Field of Study: African American, Urban, and Civil Rights history (Ph.D., Indiana University)
A member of the Notre Dame faculty since 1996, Richard Pierce specializes in African American, Urban, and Civil Rights history, examining social and political protest in urban environments. In July 2002, he accepted an appointment as the Associate Director of African and African American Studies. He was a primary architect in the development of the Erskine A. Peters Dissertation Fellowship Program. Additionally, he convened and organized the African and African American Program’s first symposium on “African American Women’s Labor” in 2000. He was appointed as the inaugural chair of the Department of Africana Studies at the University of Notre Dame in 2005.
He earned his doctorate at Indiana University. His first manuscript, Polite Protest: The Political Economy of Race in Indianapolis, 1920–1970, was published by Indiana University Press. He was a consultant for the “Faith and Community Initiative” of the Project on Religion and Urban Culture” at POLIS Research Center and For Gold and Glory, an award-winning documentary that depicted the African American automobile racing league of the 1920s. He has published articles and essays that have appeared in the Journal of Urban History, The State of Indiana History 2000, Robert Taylor, ed., Chicago Tribune, and National Public Radio. Most recently, his essay, “In Pursuit of Civil Discourse in the Academy,” was featured in Diverse Magazine, formerly known as Black Issues in Higher Education.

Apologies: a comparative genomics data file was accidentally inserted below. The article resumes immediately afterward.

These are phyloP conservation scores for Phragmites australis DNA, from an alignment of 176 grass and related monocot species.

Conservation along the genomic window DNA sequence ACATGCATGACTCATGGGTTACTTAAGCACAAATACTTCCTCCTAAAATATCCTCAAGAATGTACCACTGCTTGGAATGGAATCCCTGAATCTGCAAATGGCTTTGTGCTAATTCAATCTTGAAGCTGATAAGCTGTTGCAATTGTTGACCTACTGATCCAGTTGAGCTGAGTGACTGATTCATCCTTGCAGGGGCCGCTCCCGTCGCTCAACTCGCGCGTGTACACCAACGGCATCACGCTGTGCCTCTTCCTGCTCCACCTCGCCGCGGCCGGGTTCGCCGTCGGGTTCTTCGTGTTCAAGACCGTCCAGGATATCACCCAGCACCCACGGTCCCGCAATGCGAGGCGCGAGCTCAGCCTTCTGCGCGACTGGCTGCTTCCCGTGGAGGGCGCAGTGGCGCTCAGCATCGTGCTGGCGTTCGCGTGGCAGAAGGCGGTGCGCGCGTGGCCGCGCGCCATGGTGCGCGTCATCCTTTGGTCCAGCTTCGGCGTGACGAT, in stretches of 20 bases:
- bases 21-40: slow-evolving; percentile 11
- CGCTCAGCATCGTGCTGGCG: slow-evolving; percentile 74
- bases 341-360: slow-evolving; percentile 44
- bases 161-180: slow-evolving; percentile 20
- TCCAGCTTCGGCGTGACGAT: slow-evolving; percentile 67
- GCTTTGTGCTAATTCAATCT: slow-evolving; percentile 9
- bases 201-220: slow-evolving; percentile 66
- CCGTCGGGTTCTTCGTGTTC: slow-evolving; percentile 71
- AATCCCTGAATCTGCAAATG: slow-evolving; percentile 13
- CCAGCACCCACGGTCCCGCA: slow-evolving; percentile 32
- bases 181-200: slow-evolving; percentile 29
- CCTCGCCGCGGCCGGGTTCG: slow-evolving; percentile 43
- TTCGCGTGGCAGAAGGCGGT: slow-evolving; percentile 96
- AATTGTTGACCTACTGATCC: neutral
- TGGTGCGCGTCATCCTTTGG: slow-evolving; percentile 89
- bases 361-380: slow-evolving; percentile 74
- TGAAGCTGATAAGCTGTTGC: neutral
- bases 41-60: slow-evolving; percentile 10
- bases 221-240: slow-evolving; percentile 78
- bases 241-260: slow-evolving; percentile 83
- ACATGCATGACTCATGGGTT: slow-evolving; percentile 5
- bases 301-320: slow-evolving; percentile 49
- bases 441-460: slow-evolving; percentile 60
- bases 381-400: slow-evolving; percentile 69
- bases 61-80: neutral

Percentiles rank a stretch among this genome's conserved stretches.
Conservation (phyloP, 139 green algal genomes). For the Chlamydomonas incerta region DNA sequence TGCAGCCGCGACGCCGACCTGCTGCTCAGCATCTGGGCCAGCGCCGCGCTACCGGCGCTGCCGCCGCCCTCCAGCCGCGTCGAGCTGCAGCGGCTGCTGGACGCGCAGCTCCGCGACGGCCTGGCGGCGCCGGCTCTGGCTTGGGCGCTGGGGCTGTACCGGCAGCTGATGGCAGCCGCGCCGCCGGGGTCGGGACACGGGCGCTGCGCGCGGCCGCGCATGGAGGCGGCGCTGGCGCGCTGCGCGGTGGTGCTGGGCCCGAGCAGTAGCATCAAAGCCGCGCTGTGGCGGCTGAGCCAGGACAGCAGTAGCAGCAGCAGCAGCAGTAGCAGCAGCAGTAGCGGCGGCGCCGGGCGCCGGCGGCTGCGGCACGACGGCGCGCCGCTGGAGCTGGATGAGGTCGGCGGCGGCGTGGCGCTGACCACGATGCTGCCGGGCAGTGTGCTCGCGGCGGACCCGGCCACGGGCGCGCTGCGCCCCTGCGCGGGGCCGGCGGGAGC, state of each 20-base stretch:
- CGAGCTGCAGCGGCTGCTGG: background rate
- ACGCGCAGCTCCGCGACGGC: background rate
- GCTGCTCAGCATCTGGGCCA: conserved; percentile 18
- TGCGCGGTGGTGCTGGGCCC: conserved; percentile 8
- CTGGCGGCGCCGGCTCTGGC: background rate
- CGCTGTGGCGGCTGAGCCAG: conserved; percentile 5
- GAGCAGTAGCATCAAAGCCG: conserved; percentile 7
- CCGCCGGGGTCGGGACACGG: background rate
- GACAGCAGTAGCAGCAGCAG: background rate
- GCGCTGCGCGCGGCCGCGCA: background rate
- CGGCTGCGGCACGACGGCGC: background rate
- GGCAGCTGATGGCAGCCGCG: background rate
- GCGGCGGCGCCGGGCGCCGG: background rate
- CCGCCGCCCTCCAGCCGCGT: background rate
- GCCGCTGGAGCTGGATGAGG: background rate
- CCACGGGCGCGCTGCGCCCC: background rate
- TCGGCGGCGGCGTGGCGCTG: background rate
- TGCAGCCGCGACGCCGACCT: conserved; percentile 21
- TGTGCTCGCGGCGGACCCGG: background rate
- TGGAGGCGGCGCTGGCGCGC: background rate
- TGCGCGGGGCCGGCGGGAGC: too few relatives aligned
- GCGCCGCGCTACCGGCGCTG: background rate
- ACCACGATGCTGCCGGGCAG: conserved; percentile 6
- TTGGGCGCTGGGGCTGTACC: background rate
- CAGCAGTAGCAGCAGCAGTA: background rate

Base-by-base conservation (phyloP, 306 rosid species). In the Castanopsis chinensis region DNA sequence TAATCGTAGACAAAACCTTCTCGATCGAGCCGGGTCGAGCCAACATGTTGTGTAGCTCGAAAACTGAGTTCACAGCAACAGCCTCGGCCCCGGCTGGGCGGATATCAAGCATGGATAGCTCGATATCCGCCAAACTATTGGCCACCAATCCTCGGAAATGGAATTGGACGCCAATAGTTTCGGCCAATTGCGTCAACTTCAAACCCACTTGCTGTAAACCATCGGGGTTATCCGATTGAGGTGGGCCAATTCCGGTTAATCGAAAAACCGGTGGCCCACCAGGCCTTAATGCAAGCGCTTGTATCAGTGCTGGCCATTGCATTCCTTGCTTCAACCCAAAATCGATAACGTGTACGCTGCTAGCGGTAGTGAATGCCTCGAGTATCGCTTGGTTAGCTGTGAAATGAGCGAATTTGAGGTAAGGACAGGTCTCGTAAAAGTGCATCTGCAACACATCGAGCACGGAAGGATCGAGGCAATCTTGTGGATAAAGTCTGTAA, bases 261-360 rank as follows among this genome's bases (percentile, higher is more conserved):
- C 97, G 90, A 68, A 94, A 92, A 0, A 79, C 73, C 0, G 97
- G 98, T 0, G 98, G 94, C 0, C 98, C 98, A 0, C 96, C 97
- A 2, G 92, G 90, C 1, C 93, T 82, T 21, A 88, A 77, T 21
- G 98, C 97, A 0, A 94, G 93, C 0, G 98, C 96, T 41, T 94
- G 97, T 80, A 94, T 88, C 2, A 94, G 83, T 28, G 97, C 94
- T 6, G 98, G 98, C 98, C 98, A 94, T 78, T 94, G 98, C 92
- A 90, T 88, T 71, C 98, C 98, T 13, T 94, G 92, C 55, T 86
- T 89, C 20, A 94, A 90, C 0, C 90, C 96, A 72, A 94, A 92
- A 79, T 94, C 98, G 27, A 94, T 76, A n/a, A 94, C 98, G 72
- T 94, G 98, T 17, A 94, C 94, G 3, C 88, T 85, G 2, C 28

In recent years, he has been awarded multiple fellowship and academic appointments. These include: Joan B. Kroc Institute for Peace Fellow (2002); Carl E. Koch Jr., Assistant Professor of History Chair (2000), a Ford Postdoctoral Fellow at the Center for African American Urban Studies and the Economy (CAUSE) at Carnegie Mellon University (2000); and was a member of the Indiana Delegation to Capitol Hill in support of the NEH (1998). In 2004, he was elected to the Indiana Historical Society board of directors.
Currently, Pierce is researching the processes by which African American families and institutions taught Jim Crow to their children in the United States during the time period 1895–1965. The resulting volume, tentatively titled, "Teaching Jim Crow," will examine the methods and strategies African Americans employed to preserve self-esteem within a system designed to dehumanize. He is presently seeking interviews with parents, teachers, and community leaders who reared children during the Jim Crow segregation era to enrich his research.
Office: 451 Decio
Office Hours: by appointment